Barack Obama

Opinion: Saying ‘Not Trump’ Is Not Enough for GOP
Time to embrace Abraham Lincoln again

Controversial comments by President Donald Trump after violence at a Charlottesville, Virginia, protest revealed his true self, Mary C. Curtis writes. (Chip Somodevilla/Getty Images file photo)

When Donald Trump is the bad cop, everybody can be the good cop.

Republicans lawmakers looked good by comparison over the weekend after a Charlottesville, Virginia, protest turned violent, just by calling out white supremacists and uttering the words “domestic terrorism” — something the president was never able to do.

Who Did Former Members of Trump’s Manufacturing Council Donate to?
None made contributions to Trump, but many hedged their bets on both parties

Merck Pharma CEO Kenneth Frazier, right, was the first of four CEOs to resign from President Donald Trump’s American Manufacturing Council after the president’s remarks on the demonstration and violence by white supremacists in Charlottesville, Virginia, over the weekend. (Win McNamee/Getty Images file photo)

An analysis of political contributions of the four CEOs who resigned from President Donald Trump’s American Manufacturing Council after his Charlottesville remarks show they are deep-pocketed donors who have contributed to both parties.

Notably, none of them donated to the president’s 2016 campaign, as many major business donors were wary of then-candidate Trump.

Russia Portfolio Comes in Handy for Senate Staffer
Shaheen aide Naz Durakoglu comes via Atlantic Council, State Dept., House

Naz Durakoglu is a senior foreign policy adviser to New Hampshire Sen. Jeanne Shaheen. (Screenshot, Middle East Institute)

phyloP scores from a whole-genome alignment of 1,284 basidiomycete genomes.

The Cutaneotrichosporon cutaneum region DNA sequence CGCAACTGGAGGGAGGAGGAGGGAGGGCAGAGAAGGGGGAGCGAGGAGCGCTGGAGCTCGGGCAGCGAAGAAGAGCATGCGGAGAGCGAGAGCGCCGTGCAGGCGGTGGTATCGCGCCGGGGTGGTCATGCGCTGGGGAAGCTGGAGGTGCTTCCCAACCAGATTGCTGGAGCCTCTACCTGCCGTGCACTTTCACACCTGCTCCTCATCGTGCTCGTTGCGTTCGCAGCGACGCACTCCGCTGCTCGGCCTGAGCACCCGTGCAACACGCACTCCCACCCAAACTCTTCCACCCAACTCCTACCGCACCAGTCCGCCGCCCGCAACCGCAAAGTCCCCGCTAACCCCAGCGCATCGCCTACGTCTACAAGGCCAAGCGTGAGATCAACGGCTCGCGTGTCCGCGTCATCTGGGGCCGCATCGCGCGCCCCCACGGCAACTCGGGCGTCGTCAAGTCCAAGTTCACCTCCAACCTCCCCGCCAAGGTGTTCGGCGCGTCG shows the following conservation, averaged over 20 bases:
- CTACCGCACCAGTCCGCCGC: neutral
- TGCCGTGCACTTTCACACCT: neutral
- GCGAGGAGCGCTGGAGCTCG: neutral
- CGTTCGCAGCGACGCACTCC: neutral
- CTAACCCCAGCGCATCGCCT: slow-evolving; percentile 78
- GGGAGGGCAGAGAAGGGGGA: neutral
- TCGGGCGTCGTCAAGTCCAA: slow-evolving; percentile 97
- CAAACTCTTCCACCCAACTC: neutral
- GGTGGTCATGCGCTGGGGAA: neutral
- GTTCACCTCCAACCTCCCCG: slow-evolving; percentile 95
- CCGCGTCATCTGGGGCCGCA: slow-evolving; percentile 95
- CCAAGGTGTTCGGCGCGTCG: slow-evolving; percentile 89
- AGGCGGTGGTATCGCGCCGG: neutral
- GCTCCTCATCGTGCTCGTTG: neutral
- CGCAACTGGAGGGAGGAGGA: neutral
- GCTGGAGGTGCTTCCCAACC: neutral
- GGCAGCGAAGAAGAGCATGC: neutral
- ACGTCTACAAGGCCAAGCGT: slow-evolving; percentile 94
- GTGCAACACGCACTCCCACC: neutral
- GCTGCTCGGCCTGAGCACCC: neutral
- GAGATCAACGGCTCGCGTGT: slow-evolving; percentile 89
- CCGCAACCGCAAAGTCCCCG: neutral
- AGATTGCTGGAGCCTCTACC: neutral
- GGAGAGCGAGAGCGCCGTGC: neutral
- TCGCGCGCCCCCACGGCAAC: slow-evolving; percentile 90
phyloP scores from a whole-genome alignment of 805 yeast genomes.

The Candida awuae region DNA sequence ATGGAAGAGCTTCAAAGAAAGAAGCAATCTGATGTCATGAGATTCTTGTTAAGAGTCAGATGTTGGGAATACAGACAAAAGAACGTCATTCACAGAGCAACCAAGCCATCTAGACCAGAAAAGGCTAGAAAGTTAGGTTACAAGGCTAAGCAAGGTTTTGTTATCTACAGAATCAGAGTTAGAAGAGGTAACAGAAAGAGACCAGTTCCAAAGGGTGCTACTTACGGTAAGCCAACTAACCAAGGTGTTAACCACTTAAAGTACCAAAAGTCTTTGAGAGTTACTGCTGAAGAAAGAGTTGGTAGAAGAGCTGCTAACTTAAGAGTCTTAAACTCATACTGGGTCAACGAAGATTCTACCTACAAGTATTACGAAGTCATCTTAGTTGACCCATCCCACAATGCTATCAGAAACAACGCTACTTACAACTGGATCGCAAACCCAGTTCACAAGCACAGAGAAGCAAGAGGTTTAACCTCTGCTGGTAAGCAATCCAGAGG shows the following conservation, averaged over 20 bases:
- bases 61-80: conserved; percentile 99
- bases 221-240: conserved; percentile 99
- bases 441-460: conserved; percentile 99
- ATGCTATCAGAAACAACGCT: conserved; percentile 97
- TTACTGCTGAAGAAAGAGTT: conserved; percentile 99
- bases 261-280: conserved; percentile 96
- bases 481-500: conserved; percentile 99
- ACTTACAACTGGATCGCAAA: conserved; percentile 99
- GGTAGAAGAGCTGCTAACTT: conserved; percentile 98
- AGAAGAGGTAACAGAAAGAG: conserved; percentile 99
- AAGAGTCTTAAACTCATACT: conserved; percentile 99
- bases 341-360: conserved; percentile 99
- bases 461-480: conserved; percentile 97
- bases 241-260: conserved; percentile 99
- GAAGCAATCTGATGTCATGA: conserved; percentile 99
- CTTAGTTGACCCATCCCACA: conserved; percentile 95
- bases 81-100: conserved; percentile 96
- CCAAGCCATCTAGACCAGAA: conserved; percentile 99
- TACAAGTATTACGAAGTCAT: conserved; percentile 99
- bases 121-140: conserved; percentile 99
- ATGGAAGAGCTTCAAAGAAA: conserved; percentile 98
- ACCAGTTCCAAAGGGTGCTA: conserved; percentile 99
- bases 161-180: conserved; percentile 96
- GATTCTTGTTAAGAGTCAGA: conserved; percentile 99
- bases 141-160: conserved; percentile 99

Naz Durakoglu started her new job working for Sen. Jeanne Shaheen in early June, shortly after the New Hampshire Democrat had pushed to add Russia sanctions to an Iran sanctions bill as it moved through the Foreign Relations Committee.

But after Senate Foreign Relations Chairman Bob Corker of Tennessee said he would move ahead with a bipartisan effort to tighten sanctions against Moscow, Shaheen withdrew her amendments. The timing, though, put Durakoglu, as a senior foreign policy adviser to Shaheen, in the middle of discussions about how to respond to Russia’s efforts to meddle in the 2016 election.

Opinion: Stuck on the Back Bench? Why Not Run for President
Last House member to win presidency was in 1880 — it was an accident

An engraving of President James A. Garfield’s assassination. Not since Garfield has a sitting House member so much as won an electoral vote in a presidential election. (Engraving from Frank Leslie's Illustrated Newspaper)

No sitting House member has won an electoral vote for president since 1880, when Ohio’s James A. Garfield captured the White House — and he didn’t even mean to run for the job.

In fact, the Ohio legislature had just voted to appoint Garfield to a Senate term — for which he would have been seated in March 1881 — when the GOP met in Chicago to pick its nominee for the presidency in the summer of 1880.

Opinion: Trump’s Two-Front War Against McConnell and North Korea
And why Democrats are in no position to laugh

It may not be long before President Donald Trump starts portraying Senate Majority Leader Mitch McConnell as almost as much of a villain as Kim Jong Un, Shapiro writes. (Bill Clark/CQ Roll Call/Pool file photo)

If we survive the tweets of August, a Wall Street Journal headline should be immortalized as a symbol of this long hot summer in Trumpland. In the online edition of Friday’s Journal, the subhead on a stock-picking article actually read: “Analysts are trying to work out what happens to the markets they cover in the event of an all-out nuclear war.”